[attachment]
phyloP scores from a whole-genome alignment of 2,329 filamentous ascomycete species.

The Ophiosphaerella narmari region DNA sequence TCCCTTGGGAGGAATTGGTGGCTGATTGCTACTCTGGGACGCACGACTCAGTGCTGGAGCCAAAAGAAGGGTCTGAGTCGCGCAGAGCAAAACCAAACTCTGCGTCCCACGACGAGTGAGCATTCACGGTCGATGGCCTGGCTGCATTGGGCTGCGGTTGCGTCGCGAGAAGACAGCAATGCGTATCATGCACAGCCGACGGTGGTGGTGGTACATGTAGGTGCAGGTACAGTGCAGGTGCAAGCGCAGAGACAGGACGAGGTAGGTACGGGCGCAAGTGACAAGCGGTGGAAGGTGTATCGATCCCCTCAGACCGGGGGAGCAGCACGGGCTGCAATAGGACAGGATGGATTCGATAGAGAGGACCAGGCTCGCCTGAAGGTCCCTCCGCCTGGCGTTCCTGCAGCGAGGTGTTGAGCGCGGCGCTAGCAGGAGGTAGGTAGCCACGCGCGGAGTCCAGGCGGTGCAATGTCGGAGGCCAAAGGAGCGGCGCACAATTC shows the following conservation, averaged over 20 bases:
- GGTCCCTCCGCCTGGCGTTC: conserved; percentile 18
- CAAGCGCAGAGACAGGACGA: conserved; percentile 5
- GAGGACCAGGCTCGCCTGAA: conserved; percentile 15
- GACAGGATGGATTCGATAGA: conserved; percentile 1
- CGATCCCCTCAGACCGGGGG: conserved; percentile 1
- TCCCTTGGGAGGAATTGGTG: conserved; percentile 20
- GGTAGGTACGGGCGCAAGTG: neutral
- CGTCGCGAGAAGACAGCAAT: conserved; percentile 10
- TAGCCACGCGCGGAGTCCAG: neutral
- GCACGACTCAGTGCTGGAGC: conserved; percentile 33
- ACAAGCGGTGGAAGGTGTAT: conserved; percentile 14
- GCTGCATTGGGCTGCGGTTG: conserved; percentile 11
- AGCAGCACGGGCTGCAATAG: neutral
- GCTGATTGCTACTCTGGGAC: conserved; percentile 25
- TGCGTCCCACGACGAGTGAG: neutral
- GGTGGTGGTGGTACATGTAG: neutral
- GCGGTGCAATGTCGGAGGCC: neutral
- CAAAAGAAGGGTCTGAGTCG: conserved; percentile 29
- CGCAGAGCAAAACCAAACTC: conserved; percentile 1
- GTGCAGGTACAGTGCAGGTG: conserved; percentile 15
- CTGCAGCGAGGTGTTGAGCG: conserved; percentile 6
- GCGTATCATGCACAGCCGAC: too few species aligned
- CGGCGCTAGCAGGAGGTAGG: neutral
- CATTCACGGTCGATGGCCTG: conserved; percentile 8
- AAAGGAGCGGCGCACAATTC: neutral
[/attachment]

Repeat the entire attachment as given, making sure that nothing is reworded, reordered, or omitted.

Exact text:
phyloP scores from a whole-genome alignment of 2,329 filamentous ascomycete species.

The Ophiosphaerella narmari region DNA sequence TCCCTTGGGAGGAATTGGTGGCTGATTGCTACTCTGGGACGCACGACTCAGTGCTGGAGCCAAAAGAAGGGTCTGAGTCGCGCAGAGCAAAACCAAACTCTGCGTCCCACGACGAGTGAGCATTCACGGTCGATGGCCTGGCTGCATTGGGCTGCGGTTGCGTCGCGAGAAGACAGCAATGCGTATCATGCACAGCCGACGGTGGTGGTGGTACATGTAGGTGCAGGTACAGTGCAGGTGCAAGCGCAGAGACAGGACGAGGTAGGTACGGGCGCAAGTGACAAGCGGTGGAAGGTGTATCGATCCCCTCAGACCGGGGGAGCAGCACGGGCTGCAATAGGACAGGATGGATTCGATAGAGAGGACCAGGCTCGCCTGAAGGTCCCTCCGCCTGGCGTTCCTGCAGCGAGGTGTTGAGCGCGGCGCTAGCAGGAGGTAGGTAGCCACGCGCGGAGTCCAGGCGGTGCAATGTCGGAGGCCAAAGGAGCGGCGCACAATTC shows the following conservation, averaged over 20 bases:
- GGTCCCTCCGCCTGGCGTTC: conserved; percentile 18
- CAAGCGCAGAGACAGGACGA: conserved; percentile 5
- GAGGACCAGGCTCGCCTGAA: conserved; percentile 15
- GACAGGATGGATTCGATAGA: conserved; percentile 1
- CGATCCCCTCAGACCGGGGG: conserved; percentile 1
- TCCCTTGGGAGGAATTGGTG: conserved; percentile 20
- GGTAGGTACGGGCGCAAGTG: neutral
- CGTCGCGAGAAGACAGCAAT: conserved; percentile 10
- TAGCCACGCGCGGAGTCCAG: neutral
- GCACGACTCAGTGCTGGAGC: conserved; percentile 33
- ACAAGCGGTGGAAGGTGTAT: conserved; percentile 14
- GCTGCATTGGGCTGCGGTTG: conserved; percentile 11
- AGCAGCACGGGCTGCAATAG: neutral
- GCTGATTGCTACTCTGGGAC: conserved; percentile 25
- TGCGTCCCACGACGAGTGAG: neutral
- GGTGGTGGTGGTACATGTAG: neutral
- GCGGTGCAATGTCGGAGGCC: neutral
- CAAAAGAAGGGTCTGAGTCG: conserved; percentile 29
- CGCAGAGCAAAACCAAACTC: conserved; percentile 1
- GTGCAGGTACAGTGCAGGTG: conserved; percentile 15
- CTGCAGCGAGGTGTTGAGCG: conserved; percentile 6
- GCGTATCATGCACAGCCGAC: too few species aligned
- CGGCGCTAGCAGGAGGTAGG: neutral
- CATTCACGGTCGATGGCCTG: conserved; percentile 8
- AAAGGAGCGGCGCACAATTC: neutral